Parseltongue: A Guide

written by [No Name]

The youngest of an ancient and powerful bloodline rumored to be descended from Slytherin himself, Alessandra Slytherie records her findings on her journey to revive the dying language of her ancestors. *This is an unfinished work which is being constantly updated with new information. Last update: 4/18/14

Last Updated

05/31/21

Chapters

6

Reads

14,859

The Alphabet

Chapter 4


















Though there is no official written alphabet of Parseltongue
as it is a verbal language only, there are several distinct sounds that may be
considered the “alphabet” of the language. These sounds include the English
letters “S”, “H”, “N”, “J”, “K”, “L”, “R”, “T”, “Y”, “Z” and all vowels except
“O”.

There are 20 vowel sounds, and 27 consonant sounds, making a total of 47 letters in total in the Parseltongue alphabet.




“Vowels” in Parseltongue: (Sounds that end with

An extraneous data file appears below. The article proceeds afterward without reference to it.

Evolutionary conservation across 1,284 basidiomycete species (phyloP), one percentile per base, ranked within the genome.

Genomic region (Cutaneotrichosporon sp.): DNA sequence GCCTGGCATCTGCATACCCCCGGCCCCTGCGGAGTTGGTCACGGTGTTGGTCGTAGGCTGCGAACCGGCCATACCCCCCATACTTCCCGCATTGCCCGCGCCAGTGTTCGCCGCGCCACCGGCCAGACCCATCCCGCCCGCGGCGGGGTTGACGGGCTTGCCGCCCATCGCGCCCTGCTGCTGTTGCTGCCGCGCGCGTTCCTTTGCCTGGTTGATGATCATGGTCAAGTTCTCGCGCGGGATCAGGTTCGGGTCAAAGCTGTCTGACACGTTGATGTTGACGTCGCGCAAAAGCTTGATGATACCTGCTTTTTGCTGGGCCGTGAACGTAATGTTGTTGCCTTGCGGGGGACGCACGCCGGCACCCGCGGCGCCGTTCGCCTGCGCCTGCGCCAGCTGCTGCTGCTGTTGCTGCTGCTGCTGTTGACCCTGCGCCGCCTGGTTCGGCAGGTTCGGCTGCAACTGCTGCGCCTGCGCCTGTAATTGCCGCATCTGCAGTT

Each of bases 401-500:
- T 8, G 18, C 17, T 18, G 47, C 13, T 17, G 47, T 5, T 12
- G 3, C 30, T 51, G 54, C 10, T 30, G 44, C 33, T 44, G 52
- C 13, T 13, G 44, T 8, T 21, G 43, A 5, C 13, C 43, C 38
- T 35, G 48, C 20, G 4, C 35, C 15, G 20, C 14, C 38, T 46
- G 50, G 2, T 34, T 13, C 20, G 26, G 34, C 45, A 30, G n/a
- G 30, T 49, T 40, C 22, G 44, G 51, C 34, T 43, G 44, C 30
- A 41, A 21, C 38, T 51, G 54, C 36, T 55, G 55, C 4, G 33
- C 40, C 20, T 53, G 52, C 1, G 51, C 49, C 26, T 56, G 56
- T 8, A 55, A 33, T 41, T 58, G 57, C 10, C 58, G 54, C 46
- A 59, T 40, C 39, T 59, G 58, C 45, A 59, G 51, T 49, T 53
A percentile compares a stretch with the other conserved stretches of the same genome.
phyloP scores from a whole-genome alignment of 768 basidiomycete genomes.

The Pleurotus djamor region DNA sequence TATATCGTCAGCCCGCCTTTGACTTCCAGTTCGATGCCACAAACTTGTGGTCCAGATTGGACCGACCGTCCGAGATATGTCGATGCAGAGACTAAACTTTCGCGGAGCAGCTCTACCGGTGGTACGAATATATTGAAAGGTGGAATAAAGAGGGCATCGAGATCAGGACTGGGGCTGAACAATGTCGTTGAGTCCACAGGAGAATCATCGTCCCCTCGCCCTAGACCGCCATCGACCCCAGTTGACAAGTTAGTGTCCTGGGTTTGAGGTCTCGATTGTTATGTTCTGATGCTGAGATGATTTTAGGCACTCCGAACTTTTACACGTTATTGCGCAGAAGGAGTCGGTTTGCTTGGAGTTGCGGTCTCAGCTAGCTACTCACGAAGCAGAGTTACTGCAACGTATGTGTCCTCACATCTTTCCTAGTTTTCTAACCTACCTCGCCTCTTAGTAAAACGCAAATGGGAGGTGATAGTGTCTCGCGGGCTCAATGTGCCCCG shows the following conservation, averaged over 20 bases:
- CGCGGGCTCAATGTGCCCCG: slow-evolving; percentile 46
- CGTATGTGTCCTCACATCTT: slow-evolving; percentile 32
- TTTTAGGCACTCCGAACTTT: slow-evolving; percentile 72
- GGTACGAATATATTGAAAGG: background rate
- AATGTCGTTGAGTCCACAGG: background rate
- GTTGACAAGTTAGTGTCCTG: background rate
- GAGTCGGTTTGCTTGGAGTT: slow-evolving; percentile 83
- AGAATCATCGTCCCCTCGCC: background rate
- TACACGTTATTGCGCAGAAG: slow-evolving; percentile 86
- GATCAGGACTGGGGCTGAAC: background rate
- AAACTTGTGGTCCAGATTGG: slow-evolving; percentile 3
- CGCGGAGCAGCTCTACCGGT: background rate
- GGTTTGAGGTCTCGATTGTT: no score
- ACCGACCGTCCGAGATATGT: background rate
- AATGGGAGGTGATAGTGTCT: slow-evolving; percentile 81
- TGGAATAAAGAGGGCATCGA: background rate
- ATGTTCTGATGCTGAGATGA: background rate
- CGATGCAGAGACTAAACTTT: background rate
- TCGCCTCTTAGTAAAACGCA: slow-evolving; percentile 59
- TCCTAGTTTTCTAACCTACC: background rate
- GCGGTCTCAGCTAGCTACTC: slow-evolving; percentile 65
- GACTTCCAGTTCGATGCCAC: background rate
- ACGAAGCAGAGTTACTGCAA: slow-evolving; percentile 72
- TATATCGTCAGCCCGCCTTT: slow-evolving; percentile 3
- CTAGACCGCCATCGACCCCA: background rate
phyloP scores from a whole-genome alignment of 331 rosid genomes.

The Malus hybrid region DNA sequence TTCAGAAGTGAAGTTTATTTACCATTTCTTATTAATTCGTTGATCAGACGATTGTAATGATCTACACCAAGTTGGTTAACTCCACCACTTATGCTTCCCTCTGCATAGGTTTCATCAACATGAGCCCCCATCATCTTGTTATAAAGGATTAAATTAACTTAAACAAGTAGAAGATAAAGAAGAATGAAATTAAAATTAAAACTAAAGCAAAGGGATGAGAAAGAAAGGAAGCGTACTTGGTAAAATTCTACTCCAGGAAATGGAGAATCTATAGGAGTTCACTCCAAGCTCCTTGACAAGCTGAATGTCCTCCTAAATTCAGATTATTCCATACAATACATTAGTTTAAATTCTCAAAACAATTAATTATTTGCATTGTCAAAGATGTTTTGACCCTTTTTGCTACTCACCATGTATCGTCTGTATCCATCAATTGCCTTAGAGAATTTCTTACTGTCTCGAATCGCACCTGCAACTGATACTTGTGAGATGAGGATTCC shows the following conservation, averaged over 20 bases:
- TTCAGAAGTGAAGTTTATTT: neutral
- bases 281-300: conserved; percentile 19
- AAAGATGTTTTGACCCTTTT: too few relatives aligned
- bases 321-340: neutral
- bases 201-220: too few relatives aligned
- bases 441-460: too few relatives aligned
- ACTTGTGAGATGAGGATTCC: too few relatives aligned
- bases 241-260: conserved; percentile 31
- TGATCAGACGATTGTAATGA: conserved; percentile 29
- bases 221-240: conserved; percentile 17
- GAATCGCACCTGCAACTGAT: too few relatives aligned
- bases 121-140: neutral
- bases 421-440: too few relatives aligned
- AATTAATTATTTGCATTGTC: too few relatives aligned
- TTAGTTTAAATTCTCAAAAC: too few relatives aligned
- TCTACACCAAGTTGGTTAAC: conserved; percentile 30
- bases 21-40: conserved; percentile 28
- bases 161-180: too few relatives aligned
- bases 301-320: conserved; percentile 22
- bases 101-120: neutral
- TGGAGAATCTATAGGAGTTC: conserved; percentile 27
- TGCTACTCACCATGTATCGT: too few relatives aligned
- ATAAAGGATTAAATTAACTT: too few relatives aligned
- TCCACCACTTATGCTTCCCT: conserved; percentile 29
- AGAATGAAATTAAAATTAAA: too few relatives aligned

an open mouth; soft sounds)



Ssa



Ssu



Ssie (pronounced sigh)



Ssii (pronounced see)



Sse (pronounced say)



 



Sha



Shu



Shie (pronounced shy)



Shii (pronounced she)



She (pronounced shey)



 



Hsa



Hsu



Hsie (pronounced h-sigh)



Hsii (pronounced h-see)



Hse (pronounced h-say)



 



Hha



Hhu



Hhie (pronounced high)



Hhii (pronounced he)



Hhe (pronounced hay)






“Consonants” in Parseltongue: (Sounds that end with an closed mouth; hard sounds)



Sss



Sst



Ssn



Ssj



Ssk



Ssl



Ssr



Ssz



Ssh



 



Hss



Hst



Hsn



Hsj



Hsk



Hsl



Hsr



Hsz



Hsh



 



Sht



Shn



Shl



Shr



Shz



Shh



Shj



Shk



Shs




Often the most difficult of these to pronounce for humans is the “J”
and “Z” sound in conjunction with an "Hs" or "Sh" sound, and therefore much of
Western Parseltongue has moved away from the use of these letters. However,
they are still recognized as letters in the alphabet.



The most practical way to practice speaking the alphabet of
Parseltongue as a human is to remember the structure of a snake’s mouth. Their
lips are not made to form words as ours are, and so when speaking the language
it can be helpful to imagine that there is a straight rod running from the
front of the lips to the back of the throat on both the roof and bottom of your
mouth. Also avoid moving the lips as much as possible, as snakes do not have
this capability, either.




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